Business Valuation Process
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Business Valuation Process

The business valuation is a combination of commonly used financial valuations methods, current market information and subjective assessments that require your input.  Using this information our valuation team leverages their insight into the current marketplace to determine your company’s potential value in the market place.  The purpose of the valuation drives the depth and breadth of the analysis required.

The 4 phases of the valuation process are shown below:

Phase 1.  Determine Appropriate Service

We will discuss …

  • Intended use of the valuation
  • Intended users
  • Business name, entity type, description, ownership, location
  • Financial highlights: revenue, earnings, trends, major assets & liabilities
  • Interest to value: 100% or fractional
  • (If fractional interest: capital structure, key shareholder agreement terms)
  • Appropriate standard of value
  • Appropriate date of valuation
  • Appropriate scope of analysis
  • Whether real estate or asset appraisals may be needed
  • Appropriate level of report
  • Deadline or desired time frame
  • Identify client: company, shareholder(s), attorney, CPA, bank, etc.
  • Access to business information
  • Unique circumstances to consider

With this information we will provide an appropriate engagement letter.

Phase 2.  Research and Analysis

We get to work and complete the market research and analysis of company data.

  • Compile requested business documents
  • Provide profile questions or schedule a management interview
  • Visit the business, review operations, conduct interviews
  • Review and synthesize business information
  • Research/analyze the industry and market in which the business operates, and obtain relevant industry data
  • Study economic conditions as of the valuation date
  • Analyze company financial data:
    • Enter 3-6 years of financial statement detail
    • Reformat financial information
    • Ask financial-related questions
    • Make various normalization adjustments
    • Analyze business financial condition, performance and trends
    • Calculate and examine relevant financial ratios
    • Compare financial performance to the industry
  • Identify and assess business value drivers and risk factors
  • Analyze management’s financial forecast and assumptions and/or develop a forecast
  • Resolve remaining questions regarding operations, outlook, market environment, financials,adjustments, assumptions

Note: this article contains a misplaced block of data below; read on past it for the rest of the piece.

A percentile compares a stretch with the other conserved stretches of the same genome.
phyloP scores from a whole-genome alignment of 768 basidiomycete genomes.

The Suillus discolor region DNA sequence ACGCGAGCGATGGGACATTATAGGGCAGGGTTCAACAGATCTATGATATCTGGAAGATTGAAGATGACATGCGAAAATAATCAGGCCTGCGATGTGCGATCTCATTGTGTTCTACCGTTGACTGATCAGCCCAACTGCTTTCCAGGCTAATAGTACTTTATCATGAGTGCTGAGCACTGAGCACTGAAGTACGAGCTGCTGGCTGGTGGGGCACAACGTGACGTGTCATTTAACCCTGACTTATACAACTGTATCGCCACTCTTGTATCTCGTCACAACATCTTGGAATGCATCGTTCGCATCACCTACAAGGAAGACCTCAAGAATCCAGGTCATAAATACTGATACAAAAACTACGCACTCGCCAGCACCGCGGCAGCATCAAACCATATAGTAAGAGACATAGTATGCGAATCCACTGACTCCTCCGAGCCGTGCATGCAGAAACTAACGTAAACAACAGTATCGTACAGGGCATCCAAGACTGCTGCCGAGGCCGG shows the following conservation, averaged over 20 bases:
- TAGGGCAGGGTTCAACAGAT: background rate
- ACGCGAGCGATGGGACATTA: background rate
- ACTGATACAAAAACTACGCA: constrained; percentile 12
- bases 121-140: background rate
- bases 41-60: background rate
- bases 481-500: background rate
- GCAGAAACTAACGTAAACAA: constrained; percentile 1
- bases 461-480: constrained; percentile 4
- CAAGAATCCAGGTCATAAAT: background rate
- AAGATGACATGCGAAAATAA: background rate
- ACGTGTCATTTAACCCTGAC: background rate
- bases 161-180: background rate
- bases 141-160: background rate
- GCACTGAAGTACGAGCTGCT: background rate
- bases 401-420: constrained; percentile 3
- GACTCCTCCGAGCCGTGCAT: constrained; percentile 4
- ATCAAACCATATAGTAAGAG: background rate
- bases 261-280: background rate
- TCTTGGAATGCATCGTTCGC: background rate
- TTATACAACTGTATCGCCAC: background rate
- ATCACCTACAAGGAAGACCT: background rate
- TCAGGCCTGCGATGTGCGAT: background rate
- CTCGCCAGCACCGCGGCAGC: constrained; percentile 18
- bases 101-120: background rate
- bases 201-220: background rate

• For minority interests, evaluate the risks, privileges and restrictions of the specific equity interest being valued

Phase 3. Apply Business Valuation Methods

We select valuation approaches and methods that are most likely to yield meaningful indications of value for the subject:

  • Market Approach:
    • Determine guideline company criteria
    • Using multiple sources, research and collect public and/or private guideline company business and transaction data
    • Analyze guideline company similarities and differences; refine
    • Statistically analyze and calculate appropriate market multiples: price/earnings, price/revenue, price/book value, etc.
    • Select best multiples and calculate value indications
  • Income Approach:
    • Select appropriate methods, which may include discounted cash flows, excess earnings, and one or more capitalization of earnings methods
    • Apply these methods using appropriate benefit streams and cost of capital, based on our analysis
  • Cost Approach:
    • Adjusted Book Value or Liquidation Value
    • May require separate real estate or equipment appraisals
  • Apply appropriate premiums and discounts to values indicated by the above methods. For minority interests, consider control and marketability attributes.
  • Reconcile the valuation method results and decide how much influence each should have in the final conclusion
  • Test the reasonableness of the value conclusion

Phase 4.  Produce and Deliver the Valuation Report

  • Write the report in the agreed upon format.
  • A full report presents all relevant facts, explains all analyses and procedures used, and discusses choices made and supporting evidence for conclusions.
  • Review, edit, proof-read and finalize the report
  • Deliver the report to client and review details as needed